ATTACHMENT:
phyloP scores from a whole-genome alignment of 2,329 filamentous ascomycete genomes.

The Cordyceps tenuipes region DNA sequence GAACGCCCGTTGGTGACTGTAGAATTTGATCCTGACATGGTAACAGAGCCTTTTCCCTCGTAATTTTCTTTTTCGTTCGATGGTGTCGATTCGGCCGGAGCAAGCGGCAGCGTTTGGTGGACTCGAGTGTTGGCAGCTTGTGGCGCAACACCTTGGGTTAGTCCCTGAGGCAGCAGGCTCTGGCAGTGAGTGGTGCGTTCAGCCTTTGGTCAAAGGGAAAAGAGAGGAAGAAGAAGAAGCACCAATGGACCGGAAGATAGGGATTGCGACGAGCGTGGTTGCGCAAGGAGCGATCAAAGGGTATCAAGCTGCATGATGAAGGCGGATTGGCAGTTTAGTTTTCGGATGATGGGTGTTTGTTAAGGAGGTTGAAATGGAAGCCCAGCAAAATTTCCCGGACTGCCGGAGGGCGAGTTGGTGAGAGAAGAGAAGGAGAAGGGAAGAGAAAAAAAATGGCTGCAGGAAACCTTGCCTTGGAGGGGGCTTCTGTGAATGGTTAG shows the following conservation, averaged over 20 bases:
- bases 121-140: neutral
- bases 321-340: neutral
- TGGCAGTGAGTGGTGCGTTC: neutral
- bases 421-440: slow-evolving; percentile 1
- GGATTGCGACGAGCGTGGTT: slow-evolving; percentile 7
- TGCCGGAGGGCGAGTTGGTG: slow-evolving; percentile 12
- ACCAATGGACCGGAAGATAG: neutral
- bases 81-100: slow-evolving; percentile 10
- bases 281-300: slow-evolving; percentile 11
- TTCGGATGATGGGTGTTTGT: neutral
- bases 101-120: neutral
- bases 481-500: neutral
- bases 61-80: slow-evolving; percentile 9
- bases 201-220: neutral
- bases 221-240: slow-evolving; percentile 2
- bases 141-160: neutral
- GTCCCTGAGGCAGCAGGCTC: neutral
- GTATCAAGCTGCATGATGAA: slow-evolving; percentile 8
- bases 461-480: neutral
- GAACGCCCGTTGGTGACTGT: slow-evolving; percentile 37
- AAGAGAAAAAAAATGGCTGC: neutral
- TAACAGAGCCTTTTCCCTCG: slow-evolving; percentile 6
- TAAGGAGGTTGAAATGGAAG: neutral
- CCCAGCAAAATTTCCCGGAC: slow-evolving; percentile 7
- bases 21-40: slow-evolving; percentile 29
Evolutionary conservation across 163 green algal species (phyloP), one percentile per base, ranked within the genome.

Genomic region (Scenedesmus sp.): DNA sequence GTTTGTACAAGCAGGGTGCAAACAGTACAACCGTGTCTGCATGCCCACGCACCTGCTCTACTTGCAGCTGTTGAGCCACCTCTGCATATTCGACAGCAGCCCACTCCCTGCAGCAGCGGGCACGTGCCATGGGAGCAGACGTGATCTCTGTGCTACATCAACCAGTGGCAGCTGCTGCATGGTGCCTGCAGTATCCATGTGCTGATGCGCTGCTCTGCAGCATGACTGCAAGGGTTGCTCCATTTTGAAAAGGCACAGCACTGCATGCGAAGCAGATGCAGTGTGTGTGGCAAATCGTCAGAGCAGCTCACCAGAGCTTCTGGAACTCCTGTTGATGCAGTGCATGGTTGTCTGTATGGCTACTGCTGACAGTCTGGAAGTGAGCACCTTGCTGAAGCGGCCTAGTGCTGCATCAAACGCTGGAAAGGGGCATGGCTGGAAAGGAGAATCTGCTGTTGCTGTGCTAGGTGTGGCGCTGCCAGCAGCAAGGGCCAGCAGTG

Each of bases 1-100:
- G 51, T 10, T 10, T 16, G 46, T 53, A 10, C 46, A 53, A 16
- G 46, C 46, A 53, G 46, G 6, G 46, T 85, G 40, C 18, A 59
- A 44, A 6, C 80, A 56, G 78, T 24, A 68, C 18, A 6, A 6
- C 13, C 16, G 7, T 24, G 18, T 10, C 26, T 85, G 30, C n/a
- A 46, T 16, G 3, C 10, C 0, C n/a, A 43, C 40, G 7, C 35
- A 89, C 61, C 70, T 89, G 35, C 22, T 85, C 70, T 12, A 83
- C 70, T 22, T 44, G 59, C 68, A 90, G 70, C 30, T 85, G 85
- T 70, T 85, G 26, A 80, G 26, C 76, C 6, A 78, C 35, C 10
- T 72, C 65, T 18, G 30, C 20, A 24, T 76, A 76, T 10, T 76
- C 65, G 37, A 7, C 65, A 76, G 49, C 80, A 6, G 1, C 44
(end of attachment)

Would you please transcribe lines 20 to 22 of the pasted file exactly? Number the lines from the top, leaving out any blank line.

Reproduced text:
- GTATCAAGCTGCATGATGAA: slow-evolving; percentile 8
- bases 461-480: neutral
- GAACGCCCGTTGGTGACTGT: slow-evolving; percentile 37